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Business trends

China emerges as electric battleground for top carmakers

Nissan and Volkswagen boost investment to counter fast-moving local rivals

An employee at a Dongfeng Nissan Passenger Vehicle factory in China. Nissan aims for a bigger share in the world's largest auto market.   © Reuters

TOKYO -- China is drawing big money from global automakers seeking to compete with local rivals for the growing electric-vehicle segment of the world's largest auto market.

A Nissan Motor joint venture with China's Dongfeng Motor Group on Monday announced 60 billion yuan ($9.54 billion) in investments over five years. The scale rivals the more than 10 billion euros ($12.4 billion) in spending planned by Volkswagen and local partners through 2025.

"Doing business in China has never been so exciting," said Jun Seki, a Nissan senior vice president who heads the joint venture, Dongfeng Motor Co., to reporters in Beijing.

The venture plans to release more than 40 models by 2022, more than 20 of them either electrics or vehicles propelled by motors that run on engine-generated electricity. It aims to increase its annual sales by around 1 million units from 2017 levels to 2.6 million by 2022, with electrified vehicles accounting for 30% of the total that year.

Dongfeng Motor Co. did not provide a breakdown of the investment plans. But a portion of the 60 billion yuan in spending will likely go toward building production facilities for such core electric-vehicle components as motors. New vehicle plants may also be built, with Seki saying a decision will be made by year-end.

Nissan surpassed South Korea's Hyundai Motor to become the third-best-selling automaker in China last year. The Japanese group's sales grew 12% on the year 1.52 million units, putting it behind only Volkswagen and General Motors.

Nissan's investment buildup comes as BYD and other Chinese manufacturers gain prominence in the electrics segment, which looks set to grow after China's new quotas for so-called new-energy vehicles take effect in 2019. These quotas will require partially or fully electric models to make up a proportion of automakers' sales and production.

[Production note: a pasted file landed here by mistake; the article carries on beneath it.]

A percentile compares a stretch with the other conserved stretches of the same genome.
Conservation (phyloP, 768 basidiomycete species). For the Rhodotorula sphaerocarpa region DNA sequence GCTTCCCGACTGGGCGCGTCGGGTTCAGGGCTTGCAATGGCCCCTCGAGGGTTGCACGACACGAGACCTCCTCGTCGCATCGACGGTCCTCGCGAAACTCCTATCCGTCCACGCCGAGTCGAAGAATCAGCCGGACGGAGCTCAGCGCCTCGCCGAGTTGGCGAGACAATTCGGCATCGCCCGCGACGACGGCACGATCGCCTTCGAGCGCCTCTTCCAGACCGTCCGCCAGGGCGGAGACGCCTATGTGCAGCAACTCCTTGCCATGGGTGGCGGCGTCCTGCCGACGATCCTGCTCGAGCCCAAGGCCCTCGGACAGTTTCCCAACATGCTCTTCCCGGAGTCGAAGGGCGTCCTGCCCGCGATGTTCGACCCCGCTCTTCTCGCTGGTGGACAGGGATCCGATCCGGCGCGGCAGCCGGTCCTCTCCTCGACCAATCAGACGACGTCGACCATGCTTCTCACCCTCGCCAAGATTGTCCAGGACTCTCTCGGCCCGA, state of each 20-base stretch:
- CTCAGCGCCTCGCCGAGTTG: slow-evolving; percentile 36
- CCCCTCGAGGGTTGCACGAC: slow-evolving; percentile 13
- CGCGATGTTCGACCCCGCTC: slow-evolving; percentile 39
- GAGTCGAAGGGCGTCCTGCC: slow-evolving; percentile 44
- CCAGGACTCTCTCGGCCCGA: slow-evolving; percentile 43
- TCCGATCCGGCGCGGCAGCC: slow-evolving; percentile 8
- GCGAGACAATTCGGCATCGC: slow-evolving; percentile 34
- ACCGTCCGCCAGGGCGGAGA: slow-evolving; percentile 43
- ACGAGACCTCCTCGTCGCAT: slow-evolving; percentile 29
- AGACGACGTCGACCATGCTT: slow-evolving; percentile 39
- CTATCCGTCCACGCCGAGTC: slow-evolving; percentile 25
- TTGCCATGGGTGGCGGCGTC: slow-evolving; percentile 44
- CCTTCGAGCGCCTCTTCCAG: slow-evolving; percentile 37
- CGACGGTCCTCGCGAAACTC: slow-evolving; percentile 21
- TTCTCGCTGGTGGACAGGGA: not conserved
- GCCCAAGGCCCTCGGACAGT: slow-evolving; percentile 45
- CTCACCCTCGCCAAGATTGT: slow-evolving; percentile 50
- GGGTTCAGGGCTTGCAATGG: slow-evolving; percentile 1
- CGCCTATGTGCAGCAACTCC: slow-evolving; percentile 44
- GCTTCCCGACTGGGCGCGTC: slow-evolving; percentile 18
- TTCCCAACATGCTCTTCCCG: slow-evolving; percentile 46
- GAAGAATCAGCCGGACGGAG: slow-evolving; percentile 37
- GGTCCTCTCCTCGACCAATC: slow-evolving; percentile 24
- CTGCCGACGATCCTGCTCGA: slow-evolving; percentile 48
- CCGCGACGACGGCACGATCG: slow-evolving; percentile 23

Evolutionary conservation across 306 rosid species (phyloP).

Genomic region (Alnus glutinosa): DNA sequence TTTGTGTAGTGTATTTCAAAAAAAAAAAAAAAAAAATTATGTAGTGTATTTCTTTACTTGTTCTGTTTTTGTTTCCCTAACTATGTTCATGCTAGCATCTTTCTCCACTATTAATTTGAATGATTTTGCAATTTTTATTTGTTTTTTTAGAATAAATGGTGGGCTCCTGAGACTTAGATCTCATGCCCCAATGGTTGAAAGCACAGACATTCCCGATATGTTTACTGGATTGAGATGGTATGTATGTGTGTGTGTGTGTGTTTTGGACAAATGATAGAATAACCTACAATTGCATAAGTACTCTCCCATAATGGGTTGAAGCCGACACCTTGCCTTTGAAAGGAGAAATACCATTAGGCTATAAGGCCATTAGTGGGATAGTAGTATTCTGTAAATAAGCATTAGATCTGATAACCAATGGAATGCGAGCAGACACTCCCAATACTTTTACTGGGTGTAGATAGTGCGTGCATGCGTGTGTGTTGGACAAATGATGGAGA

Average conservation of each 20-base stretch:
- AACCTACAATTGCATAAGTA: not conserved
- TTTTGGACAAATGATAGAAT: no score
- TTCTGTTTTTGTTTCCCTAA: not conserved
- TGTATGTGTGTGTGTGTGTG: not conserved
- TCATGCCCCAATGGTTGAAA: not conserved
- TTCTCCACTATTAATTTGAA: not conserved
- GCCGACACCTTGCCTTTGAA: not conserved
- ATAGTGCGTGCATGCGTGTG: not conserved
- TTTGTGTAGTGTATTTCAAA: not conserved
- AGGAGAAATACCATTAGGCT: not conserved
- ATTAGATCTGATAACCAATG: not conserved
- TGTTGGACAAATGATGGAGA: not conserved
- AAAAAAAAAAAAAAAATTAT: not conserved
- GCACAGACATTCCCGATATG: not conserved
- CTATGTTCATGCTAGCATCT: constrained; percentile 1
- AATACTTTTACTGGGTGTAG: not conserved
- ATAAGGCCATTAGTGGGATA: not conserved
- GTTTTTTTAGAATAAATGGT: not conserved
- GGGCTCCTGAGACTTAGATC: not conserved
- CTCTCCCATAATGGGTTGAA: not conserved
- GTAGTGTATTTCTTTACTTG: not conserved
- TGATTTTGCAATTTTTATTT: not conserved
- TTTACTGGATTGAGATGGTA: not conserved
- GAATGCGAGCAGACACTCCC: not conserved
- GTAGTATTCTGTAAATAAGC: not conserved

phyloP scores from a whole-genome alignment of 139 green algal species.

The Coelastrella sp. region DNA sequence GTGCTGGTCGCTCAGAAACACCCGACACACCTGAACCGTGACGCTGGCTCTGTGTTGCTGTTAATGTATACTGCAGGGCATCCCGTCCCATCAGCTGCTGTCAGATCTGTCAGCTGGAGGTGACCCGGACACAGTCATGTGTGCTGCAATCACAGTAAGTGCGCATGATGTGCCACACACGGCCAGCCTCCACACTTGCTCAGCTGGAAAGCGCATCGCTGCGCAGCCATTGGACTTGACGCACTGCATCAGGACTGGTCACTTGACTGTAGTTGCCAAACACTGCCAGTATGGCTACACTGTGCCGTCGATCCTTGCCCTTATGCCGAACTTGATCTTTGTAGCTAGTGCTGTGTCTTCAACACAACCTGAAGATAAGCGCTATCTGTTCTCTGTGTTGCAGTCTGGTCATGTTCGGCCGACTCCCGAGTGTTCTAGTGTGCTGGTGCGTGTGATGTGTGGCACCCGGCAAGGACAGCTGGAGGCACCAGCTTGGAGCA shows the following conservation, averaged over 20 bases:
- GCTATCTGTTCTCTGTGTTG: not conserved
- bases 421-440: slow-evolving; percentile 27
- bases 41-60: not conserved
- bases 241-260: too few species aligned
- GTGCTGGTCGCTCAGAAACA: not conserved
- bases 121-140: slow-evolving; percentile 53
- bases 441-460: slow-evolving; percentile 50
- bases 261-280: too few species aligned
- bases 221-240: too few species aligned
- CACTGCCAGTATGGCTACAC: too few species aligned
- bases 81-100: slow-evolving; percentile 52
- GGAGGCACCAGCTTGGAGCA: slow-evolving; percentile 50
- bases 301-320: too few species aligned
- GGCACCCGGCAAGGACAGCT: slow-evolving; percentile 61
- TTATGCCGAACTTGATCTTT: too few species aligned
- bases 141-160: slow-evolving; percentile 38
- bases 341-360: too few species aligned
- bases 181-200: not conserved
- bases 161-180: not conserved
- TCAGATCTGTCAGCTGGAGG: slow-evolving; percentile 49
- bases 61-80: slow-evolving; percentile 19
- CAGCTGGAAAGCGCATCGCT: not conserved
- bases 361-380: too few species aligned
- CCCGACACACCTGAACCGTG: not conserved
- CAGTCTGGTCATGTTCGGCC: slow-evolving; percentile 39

Top seller Volkswagen, whose overall volume in China reached 4.18 million units last year, plans to produce 40 or so NEVs there and sell 1.5 million a year by 2025.

Volkswagen plans to roll out 40 electric and plug-in-hybrid models in China by 2020.

Volkswagen's third local joint venture will begin producing electrics this year. The German automaker plans to steadily build on its strength in China with such new assets as electrification and autonomous driving, said Jochem Heizmann, head of Chinese operations.

Second-ranked GM, which sold 4.04 million vehicles in China last year, is preparing to roll out more electrics there, including under the Cadillac luxury brand. The American car company is developing at least 10 electric, fuel cell and other models by 2020 and will likely introduce some or all of them to the Chinese market as well.

Japanese automakers are increasingly reliant on Chinese sales as the lucrative American market loses momentum. Toyota Motor aims to increase sales in China by 8.5% to 1.4 million units this year and to introduce its own electrics there in 2020.

Honda Motor, whose China sales notched a record 1.45 million units last year, will start up a sixth plant in the country in early 2019. The roughly 3 billion yuan facility will likely build electrics and plug-in hybrids.

New-auto sales in China grew only 3% to 28.87 million units last year, shows data from the China Association of Automobile Manufacturers. Nissan's Seki attributed this slowdown to the one-time impact of reduced tax benefits for small vehicles, predicting that the market will likely grow an annual 6% or so in the next two to three years.

Besides stricter environmental regulations, brisk rural demand for new autos is also making a case for vehicle manufacturers to raise Chinese investment.

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